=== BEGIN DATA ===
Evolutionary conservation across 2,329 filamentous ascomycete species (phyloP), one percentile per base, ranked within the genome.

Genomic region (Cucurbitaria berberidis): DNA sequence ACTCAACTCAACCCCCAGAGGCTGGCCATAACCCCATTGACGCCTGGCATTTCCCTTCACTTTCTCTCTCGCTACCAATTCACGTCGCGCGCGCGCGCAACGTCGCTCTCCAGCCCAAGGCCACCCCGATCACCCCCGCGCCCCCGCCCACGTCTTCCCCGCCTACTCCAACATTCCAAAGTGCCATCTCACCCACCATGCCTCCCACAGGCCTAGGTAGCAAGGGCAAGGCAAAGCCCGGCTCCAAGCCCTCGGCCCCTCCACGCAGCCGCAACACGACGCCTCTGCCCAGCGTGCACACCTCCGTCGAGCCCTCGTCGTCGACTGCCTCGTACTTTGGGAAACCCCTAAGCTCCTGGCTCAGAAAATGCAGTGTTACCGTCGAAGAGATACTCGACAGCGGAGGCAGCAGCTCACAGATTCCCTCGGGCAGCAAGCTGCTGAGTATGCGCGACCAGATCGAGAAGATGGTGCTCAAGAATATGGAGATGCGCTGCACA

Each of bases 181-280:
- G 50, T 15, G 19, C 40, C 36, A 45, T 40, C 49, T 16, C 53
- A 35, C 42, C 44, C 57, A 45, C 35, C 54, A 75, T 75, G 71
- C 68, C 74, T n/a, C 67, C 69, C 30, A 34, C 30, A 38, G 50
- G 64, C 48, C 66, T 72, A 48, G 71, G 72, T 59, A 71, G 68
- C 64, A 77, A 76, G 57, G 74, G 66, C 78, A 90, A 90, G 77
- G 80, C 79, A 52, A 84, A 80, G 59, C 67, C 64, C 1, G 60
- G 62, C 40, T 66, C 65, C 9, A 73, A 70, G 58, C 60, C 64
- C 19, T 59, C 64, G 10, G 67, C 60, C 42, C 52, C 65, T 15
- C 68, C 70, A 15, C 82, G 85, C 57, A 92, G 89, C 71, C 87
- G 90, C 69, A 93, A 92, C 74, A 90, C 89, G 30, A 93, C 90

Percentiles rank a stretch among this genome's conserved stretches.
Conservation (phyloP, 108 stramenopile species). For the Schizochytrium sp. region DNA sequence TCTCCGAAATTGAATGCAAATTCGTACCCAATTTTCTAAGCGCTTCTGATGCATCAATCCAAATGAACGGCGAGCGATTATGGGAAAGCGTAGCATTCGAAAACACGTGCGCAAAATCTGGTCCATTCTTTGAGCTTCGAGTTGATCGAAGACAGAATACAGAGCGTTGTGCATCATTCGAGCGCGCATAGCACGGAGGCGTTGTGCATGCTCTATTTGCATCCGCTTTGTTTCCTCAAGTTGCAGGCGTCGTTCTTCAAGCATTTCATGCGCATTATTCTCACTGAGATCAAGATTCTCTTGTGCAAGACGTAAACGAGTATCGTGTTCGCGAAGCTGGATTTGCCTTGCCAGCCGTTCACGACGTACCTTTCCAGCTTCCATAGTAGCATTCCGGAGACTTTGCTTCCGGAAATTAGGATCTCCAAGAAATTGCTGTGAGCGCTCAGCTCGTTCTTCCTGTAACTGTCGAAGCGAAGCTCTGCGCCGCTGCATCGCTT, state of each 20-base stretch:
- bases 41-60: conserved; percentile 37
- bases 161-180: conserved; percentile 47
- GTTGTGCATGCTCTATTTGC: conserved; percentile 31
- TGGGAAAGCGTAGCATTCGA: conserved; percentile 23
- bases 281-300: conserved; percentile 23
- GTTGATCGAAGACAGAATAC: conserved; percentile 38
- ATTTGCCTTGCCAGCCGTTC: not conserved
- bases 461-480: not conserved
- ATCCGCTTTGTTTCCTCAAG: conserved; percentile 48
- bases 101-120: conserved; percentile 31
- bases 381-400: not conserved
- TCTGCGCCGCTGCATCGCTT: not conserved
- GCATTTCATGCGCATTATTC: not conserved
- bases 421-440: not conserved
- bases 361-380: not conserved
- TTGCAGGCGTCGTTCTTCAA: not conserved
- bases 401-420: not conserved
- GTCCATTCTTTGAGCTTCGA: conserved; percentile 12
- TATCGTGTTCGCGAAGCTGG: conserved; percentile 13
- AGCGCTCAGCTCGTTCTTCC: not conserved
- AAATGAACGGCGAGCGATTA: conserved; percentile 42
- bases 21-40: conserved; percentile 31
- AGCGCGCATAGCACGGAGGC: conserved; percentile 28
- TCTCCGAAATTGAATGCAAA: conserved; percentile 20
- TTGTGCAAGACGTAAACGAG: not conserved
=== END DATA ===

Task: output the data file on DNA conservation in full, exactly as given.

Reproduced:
Evolutionary conservation across 2,329 filamentous ascomycete species (phyloP), one percentile per base, ranked within the genome.

Genomic region (Cucurbitaria berberidis): DNA sequence ACTCAACTCAACCCCCAGAGGCTGGCCATAACCCCATTGACGCCTGGCATTTCCCTTCACTTTCTCTCTCGCTACCAATTCACGTCGCGCGCGCGCGCAACGTCGCTCTCCAGCCCAAGGCCACCCCGATCACCCCCGCGCCCCCGCCCACGTCTTCCCCGCCTACTCCAACATTCCAAAGTGCCATCTCACCCACCATGCCTCCCACAGGCCTAGGTAGCAAGGGCAAGGCAAAGCCCGGCTCCAAGCCCTCGGCCCCTCCACGCAGCCGCAACACGACGCCTCTGCCCAGCGTGCACACCTCCGTCGAGCCCTCGTCGTCGACTGCCTCGTACTTTGGGAAACCCCTAAGCTCCTGGCTCAGAAAATGCAGTGTTACCGTCGAAGAGATACTCGACAGCGGAGGCAGCAGCTCACAGATTCCCTCGGGCAGCAAGCTGCTGAGTATGCGCGACCAGATCGAGAAGATGGTGCTCAAGAATATGGAGATGCGCTGCACA

Each of bases 181-280:
- G 50, T 15, G 19, C 40, C 36, A 45, T 40, C 49, T 16, C 53
- A 35, C 42, C 44, C 57, A 45, C 35, C 54, A 75, T 75, G 71
- C 68, C 74, T n/a, C 67, C 69, C 30, A 34, C 30, A 38, G 50
- G 64, C 48, C 66, T 72, A 48, G 71, G 72, T 59, A 71, G 68
- C 64, A 77, A 76, G 57, G 74, G 66, C 78, A 90, A 90, G 77
- G 80, C 79, A 52, A 84, A 80, G 59, C 67, C 64, C 1, G 60
- G 62, C 40, T 66, C 65, C 9, A 73, A 70, G 58, C 60, C 64
- C 19, T 59, C 64, G 10, G 67, C 60, C 42, C 52, C 65, T 15
- C 68, C 70, A 15, C 82, G 85, C 57, A 92, G 89, C 71, C 87
- G 90, C 69, A 93, A 92, C 74, A 90, C 89, G 30, A 93, C 90

Percentiles rank a stretch among this genome's conserved stretches.
Conservation (phyloP, 108 stramenopile species). For the Schizochytrium sp. region DNA sequence TCTCCGAAATTGAATGCAAATTCGTACCCAATTTTCTAAGCGCTTCTGATGCATCAATCCAAATGAACGGCGAGCGATTATGGGAAAGCGTAGCATTCGAAAACACGTGCGCAAAATCTGGTCCATTCTTTGAGCTTCGAGTTGATCGAAGACAGAATACAGAGCGTTGTGCATCATTCGAGCGCGCATAGCACGGAGGCGTTGTGCATGCTCTATTTGCATCCGCTTTGTTTCCTCAAGTTGCAGGCGTCGTTCTTCAAGCATTTCATGCGCATTATTCTCACTGAGATCAAGATTCTCTTGTGCAAGACGTAAACGAGTATCGTGTTCGCGAAGCTGGATTTGCCTTGCCAGCCGTTCACGACGTACCTTTCCAGCTTCCATAGTAGCATTCCGGAGACTTTGCTTCCGGAAATTAGGATCTCCAAGAAATTGCTGTGAGCGCTCAGCTCGTTCTTCCTGTAACTGTCGAAGCGAAGCTCTGCGCCGCTGCATCGCTT, state of each 20-base stretch:
- bases 41-60: conserved; percentile 37
- bases 161-180: conserved; percentile 47
- GTTGTGCATGCTCTATTTGC: conserved; percentile 31
- TGGGAAAGCGTAGCATTCGA: conserved; percentile 23
- bases 281-300: conserved; percentile 23
- GTTGATCGAAGACAGAATAC: conserved; percentile 38
- ATTTGCCTTGCCAGCCGTTC: not conserved
- bases 461-480: not conserved
- ATCCGCTTTGTTTCCTCAAG: conserved; percentile 48
- bases 101-120: conserved; percentile 31
- bases 381-400: not conserved
- TCTGCGCCGCTGCATCGCTT: not conserved
- GCATTTCATGCGCATTATTC: not conserved
- bases 421-440: not conserved
- bases 361-380: not conserved
- TTGCAGGCGTCGTTCTTCAA: not conserved
- bases 401-420: not conserved
- GTCCATTCTTTGAGCTTCGA: conserved; percentile 12
- TATCGTGTTCGCGAAGCTGG: conserved; percentile 13
- AGCGCTCAGCTCGTTCTTCC: not conserved
- AAATGAACGGCGAGCGATTA: conserved; percentile 42
- bases 21-40: conserved; percentile 31
- AGCGCGCATAGCACGGAGGC: conserved; percentile 28
- TCTCCGAAATTGAATGCAAA: conserved; percentile 20
- TTGTGCAAGACGTAAACGAG: not conserved